Truly an urban oasis, this museum not only presents pre-modern Japanese and East Asian art but also offers an extensive Japanese garden in which to stroll.

A private collection, based on businessman Kaichiro Nezu’s (1860-1940) collection, comprises more than 7,400 items including bronze sake vessels dating to the pre-Common Era as well as a vast collection of Buddhist art and tea utensils, many of which are listed as national treasures and important cultural properties.

Take note of the main building, which was renovated in 2009. Designed by Kengo Kuma, an architect renowned for projects including the new Kabuki Theater in Ginza and the National Athletic Stadium for the Tokyo 2020 Olympics, it integrates seamlessly with the garden.

The 17,000 square meter garden is well known for its irises, which bloom at the end of April, and features four teahouses. During the in-season, Japan’s National Treasure “Irises” is on display. This pair of beautiful six-panel folding screens by Ogata Korin is well worth a special trip. Other facilities include a garden café and a museum shop.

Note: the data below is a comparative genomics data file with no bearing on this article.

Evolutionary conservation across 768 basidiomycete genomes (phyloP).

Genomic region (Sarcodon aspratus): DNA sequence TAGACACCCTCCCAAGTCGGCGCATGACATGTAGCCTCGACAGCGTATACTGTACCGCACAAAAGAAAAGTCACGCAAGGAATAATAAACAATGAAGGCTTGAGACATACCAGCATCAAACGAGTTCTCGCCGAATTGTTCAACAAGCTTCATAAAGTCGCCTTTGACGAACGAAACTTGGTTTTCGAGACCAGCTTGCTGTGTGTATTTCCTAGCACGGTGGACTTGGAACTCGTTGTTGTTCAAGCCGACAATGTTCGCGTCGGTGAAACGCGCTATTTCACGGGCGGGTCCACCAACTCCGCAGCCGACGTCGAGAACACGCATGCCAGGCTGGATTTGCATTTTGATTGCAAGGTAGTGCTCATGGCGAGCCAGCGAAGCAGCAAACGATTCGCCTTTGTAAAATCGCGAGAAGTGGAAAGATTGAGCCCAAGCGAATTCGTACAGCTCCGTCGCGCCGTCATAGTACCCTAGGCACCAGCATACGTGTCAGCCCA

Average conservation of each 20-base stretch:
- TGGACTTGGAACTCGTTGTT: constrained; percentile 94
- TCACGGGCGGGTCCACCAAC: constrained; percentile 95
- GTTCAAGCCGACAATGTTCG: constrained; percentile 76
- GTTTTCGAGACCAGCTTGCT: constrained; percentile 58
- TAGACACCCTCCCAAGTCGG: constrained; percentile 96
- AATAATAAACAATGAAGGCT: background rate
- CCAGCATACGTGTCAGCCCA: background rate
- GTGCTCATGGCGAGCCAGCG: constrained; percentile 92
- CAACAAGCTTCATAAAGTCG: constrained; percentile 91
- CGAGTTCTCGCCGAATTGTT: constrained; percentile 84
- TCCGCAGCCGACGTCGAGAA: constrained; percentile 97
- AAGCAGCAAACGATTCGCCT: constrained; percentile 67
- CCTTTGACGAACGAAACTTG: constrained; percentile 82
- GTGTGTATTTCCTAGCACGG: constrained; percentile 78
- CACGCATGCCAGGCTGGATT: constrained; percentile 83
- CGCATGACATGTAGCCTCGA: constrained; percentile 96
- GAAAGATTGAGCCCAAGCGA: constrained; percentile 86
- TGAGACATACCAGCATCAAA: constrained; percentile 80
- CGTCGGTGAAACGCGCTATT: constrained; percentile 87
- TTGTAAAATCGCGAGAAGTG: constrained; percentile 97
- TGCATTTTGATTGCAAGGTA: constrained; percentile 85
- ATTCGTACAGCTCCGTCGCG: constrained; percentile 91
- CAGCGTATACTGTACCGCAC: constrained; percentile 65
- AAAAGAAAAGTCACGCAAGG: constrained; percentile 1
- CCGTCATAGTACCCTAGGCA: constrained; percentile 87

first photo: Teahouse Nezu Museum Photo Courtesy: Nezu Museum
second photo: Nezu Museum Photo: Mitsumasa Fujitsuka, Photo Courtesy: Nezu Museum
Double-Ram Zun, China probably Hunan province, 13th-11th centuries B.C. Bronze, Nezu Museum, Photo Courtesy: Nezu Museum


6-5-1 Minamiaoyama Minato-ku Tokyo

TEL 03-3400-2536

OPEN 10:00-17:00 Admission until 30 minutes before closing

CLOSED Monday (If a national holiday falls on a Monday, the museum is open that Monday and closed on the following weekday), Year-end Holidays, during

exhibition change over


TICKET Adult ¥1,300 – ¥1,600 ※online booking required

FACILITY Shop: museum shop, Café: NEZUCAFÉ


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